Experience Europe

In 2000, I flew to Europe four days after my wife and mother-in-law flew to Ljubljana. I arrived in Munich around noon on Friday. Rather than drive straight to Slovenia, I stopped for the night in a small village on the Chiemsee. After a short rest, I went for a walk in the countryside. Passing a field with cows grazing, and a yard with chickens, I would up on the shore of the Chiemsee. You could see the mountains of the Bavarian Alps to the south. I then followed a path through a field back into the village before returning to my room.

This may not seem like much, but I was in heaven! There’s something magical about the European landscape, familiar, yet foreign. It’s a timeless landscape shaped by thousands of years of human settlement. A landscape that seems designed for people. Although roads lead practically everywhere, many are intended solely for bicycles or pedestrians.

Spend Your Vacation in Europe!

Many North Americans don’t think about travelling outside their home continent. Why vacation in Europe? I can list several reasons:

First, there’s a lot more to see and do. Europe is the cradle of western civilization with a documented history going back several millenia.

Second, you’re not spending all your time driving from place to place like you do in North America. Since European countries are more densely populated, you don’t have to go far to find things worth visiting. You can stay in one place, and easily spend a few days visiting sites in surrounding areas.

Third, you can travel Europe more comfortably and safely without breaking your budget. This may come as a surprise to North Americans, but comfortable, affordable, and safe accommodation is readily available. The only proviso is that this is true if you know what you’re doing. Having a basic understanding of the local language helps to find good bed-and-breakfast rooms as well as to shop in local food stores.

Finally, Europe is much more friendly to people travelling alone. Unlike North America, single rooms are common in hotels and bed-and-breakfast houses, often at half the price of double rooms.


The rules of the road in Europe are generally the same as in North America, but there are a few significant differences. The biggest is that drivers in most European countries know the rules very well, and so drive very professionally. What may seem as chaos to North Americans is really just a very brisk traffic flow.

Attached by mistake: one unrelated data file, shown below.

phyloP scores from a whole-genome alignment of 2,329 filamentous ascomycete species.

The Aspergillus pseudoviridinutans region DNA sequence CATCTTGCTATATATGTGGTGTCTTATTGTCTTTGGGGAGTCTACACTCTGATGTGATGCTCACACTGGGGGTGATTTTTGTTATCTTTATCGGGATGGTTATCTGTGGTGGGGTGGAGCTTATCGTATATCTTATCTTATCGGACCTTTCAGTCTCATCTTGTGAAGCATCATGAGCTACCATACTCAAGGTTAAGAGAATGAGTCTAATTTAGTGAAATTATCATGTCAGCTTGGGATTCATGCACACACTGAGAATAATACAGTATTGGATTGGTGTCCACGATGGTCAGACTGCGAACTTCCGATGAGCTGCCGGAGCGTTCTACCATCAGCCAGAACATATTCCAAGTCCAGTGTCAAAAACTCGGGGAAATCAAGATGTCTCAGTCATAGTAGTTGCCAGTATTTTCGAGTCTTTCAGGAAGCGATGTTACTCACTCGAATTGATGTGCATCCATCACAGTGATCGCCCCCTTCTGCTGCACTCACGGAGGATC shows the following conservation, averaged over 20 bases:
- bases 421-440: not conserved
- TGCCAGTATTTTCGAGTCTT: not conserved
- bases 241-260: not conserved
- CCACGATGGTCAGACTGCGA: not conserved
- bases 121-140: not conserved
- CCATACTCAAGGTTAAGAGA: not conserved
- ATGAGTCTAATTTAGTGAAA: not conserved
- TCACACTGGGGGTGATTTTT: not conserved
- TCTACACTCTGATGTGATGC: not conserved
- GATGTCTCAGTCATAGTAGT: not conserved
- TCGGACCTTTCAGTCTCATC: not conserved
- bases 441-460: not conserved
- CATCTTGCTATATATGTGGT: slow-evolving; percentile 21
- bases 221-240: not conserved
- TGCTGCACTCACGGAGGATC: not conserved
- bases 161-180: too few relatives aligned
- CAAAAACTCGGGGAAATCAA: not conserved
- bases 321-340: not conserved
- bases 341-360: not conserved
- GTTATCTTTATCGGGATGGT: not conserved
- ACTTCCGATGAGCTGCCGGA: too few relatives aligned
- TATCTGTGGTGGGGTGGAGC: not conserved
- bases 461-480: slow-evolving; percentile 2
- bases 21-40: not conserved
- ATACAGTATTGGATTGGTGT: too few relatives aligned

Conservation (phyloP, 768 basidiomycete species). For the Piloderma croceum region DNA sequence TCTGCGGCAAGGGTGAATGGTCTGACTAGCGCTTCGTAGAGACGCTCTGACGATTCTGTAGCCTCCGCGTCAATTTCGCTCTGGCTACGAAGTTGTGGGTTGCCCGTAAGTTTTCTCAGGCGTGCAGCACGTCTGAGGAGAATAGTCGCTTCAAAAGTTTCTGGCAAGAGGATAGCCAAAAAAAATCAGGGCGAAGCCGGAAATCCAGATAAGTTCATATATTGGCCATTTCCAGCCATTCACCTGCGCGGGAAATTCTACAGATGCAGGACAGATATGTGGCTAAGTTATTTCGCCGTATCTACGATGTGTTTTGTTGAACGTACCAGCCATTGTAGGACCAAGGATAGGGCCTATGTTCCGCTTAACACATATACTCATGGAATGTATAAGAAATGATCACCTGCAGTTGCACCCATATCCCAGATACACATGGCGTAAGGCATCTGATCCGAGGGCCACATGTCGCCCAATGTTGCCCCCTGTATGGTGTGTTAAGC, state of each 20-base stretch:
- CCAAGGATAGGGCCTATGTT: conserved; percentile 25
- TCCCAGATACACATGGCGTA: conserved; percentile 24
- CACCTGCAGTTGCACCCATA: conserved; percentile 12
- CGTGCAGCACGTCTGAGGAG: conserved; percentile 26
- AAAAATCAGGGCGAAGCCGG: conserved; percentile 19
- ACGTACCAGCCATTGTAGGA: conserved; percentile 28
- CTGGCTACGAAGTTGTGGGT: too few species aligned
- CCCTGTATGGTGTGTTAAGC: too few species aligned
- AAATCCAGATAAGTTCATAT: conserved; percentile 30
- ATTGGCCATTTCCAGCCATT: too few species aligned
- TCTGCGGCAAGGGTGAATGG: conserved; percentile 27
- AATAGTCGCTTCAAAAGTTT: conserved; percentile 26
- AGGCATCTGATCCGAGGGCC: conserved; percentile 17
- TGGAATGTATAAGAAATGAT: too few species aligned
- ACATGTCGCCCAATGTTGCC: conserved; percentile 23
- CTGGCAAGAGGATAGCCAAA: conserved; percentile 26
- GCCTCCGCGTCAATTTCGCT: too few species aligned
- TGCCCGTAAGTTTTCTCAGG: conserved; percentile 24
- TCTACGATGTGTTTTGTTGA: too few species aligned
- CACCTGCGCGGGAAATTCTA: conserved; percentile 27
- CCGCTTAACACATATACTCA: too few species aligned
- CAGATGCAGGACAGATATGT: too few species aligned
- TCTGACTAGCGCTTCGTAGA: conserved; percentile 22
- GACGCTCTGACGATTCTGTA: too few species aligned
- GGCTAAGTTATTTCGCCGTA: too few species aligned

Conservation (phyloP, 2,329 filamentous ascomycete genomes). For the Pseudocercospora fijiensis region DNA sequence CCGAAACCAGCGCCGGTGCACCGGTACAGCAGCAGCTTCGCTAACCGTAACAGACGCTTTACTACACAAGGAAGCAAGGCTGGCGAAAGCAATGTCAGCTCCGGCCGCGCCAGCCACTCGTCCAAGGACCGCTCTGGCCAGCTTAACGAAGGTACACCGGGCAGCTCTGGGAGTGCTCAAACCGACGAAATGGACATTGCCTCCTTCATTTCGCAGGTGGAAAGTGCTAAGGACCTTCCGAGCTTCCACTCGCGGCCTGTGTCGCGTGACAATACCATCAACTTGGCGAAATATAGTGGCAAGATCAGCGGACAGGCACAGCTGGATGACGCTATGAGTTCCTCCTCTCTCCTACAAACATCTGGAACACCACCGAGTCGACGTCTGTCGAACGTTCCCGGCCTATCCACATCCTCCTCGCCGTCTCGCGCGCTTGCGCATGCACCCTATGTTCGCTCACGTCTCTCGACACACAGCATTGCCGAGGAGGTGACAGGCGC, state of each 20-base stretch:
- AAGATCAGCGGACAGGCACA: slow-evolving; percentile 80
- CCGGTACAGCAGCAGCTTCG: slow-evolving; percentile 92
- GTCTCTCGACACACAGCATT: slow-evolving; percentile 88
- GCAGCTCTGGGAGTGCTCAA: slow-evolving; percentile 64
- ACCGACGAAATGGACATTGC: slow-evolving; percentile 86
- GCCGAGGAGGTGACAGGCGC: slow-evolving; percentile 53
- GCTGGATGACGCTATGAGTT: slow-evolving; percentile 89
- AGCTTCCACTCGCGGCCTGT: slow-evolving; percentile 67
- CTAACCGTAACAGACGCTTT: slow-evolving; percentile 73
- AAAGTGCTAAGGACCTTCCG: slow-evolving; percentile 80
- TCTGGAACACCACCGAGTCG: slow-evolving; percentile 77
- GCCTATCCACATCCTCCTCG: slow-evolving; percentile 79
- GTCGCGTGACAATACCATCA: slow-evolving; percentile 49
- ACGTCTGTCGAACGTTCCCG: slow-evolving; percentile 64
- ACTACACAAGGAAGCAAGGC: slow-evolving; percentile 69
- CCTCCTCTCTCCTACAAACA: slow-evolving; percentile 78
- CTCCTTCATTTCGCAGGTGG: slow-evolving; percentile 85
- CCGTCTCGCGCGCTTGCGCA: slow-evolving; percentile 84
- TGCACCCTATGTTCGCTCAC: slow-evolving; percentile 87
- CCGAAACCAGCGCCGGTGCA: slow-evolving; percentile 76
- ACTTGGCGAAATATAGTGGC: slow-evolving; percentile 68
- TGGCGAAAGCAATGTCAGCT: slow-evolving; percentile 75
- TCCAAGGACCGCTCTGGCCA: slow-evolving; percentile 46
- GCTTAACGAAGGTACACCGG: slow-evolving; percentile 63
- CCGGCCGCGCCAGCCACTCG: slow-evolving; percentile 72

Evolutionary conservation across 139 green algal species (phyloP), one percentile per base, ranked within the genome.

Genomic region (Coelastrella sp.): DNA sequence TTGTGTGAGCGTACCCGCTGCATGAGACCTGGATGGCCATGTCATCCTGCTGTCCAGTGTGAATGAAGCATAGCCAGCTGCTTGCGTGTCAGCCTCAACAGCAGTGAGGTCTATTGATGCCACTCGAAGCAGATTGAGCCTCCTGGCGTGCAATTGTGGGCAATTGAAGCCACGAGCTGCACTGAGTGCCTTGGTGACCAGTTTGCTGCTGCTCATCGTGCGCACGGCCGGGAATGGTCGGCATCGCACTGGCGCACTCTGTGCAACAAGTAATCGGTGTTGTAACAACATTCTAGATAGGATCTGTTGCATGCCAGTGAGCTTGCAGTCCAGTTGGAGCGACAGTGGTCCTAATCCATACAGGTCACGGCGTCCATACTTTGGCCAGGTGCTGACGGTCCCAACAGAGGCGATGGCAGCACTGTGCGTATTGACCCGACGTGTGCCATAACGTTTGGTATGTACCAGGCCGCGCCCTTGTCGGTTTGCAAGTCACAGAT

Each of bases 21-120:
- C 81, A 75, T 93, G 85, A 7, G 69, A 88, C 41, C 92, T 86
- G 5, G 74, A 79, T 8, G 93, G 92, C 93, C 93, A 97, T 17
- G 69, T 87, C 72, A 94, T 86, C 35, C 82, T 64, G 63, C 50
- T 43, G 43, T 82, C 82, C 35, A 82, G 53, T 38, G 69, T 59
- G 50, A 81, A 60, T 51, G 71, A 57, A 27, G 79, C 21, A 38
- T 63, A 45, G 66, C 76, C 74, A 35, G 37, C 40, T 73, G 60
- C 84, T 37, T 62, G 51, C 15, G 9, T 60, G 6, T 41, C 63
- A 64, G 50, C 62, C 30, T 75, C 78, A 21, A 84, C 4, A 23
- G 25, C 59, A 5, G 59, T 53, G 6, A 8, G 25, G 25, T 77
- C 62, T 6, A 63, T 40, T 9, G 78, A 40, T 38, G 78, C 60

priority signEuropean drivers generally understand the rules of right-of-way very well. They insist on exercising their right-of-way when they have it and wait appropriately when they don’t. One sign unfamiliar to North Americans is a yellow diamond with a broad white border. Roads with this sign have priority over others at intersections. Watch for similar signs with a diagonal slash. You’ll soon encounter a stop or yield sign.

Pay attention to the speed limits. In most places, you won’t see a speed limit sign, but most speed limits are implied. It’s normally 50km/h in built-up areas. The sign indicating the name of a town or village indicates the start of the 50km/h zone. When you leave the built-up area, your speed limit becomes higher, 80km/h in most countries, but 100km/h in Germany. Many places have photo-radar equipment to control speeds, often less than a few hundred meters into the built-up area. The radar units are quite visible, and a flash indicates that you’ve been nailed!


The proprietor of a souvenir shop on the main square of Rothenburg ob der Tauber has the first Canadian dollar bill and the first American dollar bill spent in his store on display. Some tourists still insist on buying using their home currency, but it’s only common courtesy to use local money wherever you go.

Unlike banks in the United States, banks in Europe easily exchange Canadian travellers cheques into local currency. Credit card usage isn’t as common as in North America, but more and more places are accepting them now. Bed-and-breakfast places generally only take cash, though.

Automated bank machines are becoming more and more common too. But before counting on them, check with your home branch first to see if your card is enabled for foreign cash withdrawals. If not, you can still use the machines for cash advances on your credit card. Some people pay into their credit card account before their trip to avoid interest charges on the cash advances.

Where to Go?

Simple answer: Practically anywhere!

Although you might be tempted to visit the usual tourist spots, like the Rhine river, Paris, Munich, etc., there are things to see almost anywhere you go. Most medium-sized towns and cities have at least a few of the following things: river, often crossed by an old stone bridge; castle or royal palace; church or cathedral; main square with city hall; and museums.

The countryside is also popular with Europeans. In the woodland regions, hotels and bed-and-breakfast houses are often quickly filled on weekends with people looking for a break from their hectic city life.